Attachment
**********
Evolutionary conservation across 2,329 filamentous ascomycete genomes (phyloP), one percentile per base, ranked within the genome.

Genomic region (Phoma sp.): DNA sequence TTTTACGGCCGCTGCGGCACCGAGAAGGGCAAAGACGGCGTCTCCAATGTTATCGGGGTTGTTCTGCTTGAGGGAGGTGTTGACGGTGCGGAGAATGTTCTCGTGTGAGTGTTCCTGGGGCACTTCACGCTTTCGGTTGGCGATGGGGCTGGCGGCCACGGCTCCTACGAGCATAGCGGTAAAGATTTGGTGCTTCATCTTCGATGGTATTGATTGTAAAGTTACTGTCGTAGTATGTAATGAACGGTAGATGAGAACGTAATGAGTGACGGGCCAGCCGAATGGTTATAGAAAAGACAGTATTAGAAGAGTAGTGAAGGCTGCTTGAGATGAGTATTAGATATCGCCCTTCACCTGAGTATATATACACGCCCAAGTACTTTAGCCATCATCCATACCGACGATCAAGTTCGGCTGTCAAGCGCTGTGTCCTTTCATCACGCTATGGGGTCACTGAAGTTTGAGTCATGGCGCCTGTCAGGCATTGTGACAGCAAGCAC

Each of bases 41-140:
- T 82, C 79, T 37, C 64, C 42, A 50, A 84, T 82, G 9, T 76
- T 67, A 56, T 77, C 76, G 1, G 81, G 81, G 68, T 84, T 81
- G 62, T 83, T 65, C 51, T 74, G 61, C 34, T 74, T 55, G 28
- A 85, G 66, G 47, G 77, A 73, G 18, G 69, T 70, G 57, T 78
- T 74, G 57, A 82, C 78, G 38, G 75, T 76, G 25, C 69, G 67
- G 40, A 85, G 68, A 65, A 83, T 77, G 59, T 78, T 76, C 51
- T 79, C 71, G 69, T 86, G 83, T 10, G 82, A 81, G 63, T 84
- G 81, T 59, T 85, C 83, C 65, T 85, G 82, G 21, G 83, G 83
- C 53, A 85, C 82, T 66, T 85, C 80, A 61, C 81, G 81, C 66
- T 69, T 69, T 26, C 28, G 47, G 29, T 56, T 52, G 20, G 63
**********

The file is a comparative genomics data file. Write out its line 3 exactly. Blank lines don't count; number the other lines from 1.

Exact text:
Each of bases 41-140: